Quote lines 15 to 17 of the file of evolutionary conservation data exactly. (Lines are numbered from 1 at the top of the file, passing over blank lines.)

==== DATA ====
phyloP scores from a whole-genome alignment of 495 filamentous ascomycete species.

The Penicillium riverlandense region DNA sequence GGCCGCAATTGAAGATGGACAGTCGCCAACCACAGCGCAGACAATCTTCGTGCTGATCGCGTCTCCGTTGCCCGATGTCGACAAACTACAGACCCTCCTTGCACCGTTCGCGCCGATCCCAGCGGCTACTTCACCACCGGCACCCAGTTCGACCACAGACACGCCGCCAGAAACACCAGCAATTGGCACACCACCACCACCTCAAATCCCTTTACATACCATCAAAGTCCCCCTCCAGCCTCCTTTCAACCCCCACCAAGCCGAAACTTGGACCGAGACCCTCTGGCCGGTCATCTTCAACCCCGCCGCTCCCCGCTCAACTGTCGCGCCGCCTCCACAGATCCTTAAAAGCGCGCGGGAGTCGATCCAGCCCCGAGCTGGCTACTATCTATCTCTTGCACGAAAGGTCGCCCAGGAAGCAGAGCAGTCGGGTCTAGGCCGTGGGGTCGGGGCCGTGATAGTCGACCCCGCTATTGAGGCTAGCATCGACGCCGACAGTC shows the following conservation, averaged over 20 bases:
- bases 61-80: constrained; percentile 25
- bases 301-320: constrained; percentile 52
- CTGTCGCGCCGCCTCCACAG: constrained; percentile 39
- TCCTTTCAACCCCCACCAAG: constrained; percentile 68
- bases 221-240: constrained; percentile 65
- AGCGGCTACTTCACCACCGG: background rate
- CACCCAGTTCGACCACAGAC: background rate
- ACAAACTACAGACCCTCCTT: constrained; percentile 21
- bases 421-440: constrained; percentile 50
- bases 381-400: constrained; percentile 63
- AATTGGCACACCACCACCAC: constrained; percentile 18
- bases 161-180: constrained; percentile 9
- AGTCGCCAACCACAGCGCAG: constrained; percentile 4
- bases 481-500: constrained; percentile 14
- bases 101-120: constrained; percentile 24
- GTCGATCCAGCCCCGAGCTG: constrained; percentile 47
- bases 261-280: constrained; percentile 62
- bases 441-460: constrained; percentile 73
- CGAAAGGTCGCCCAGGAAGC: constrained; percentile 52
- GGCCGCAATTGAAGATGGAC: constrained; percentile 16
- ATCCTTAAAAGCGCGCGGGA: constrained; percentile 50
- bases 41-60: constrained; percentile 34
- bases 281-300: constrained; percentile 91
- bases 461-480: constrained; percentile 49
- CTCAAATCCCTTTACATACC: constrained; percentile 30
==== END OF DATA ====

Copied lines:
- AGTCGCCAACCACAGCGCAG: constrained; percentile 4
- bases 481-500: constrained; percentile 14
- bases 101-120: constrained; percentile 24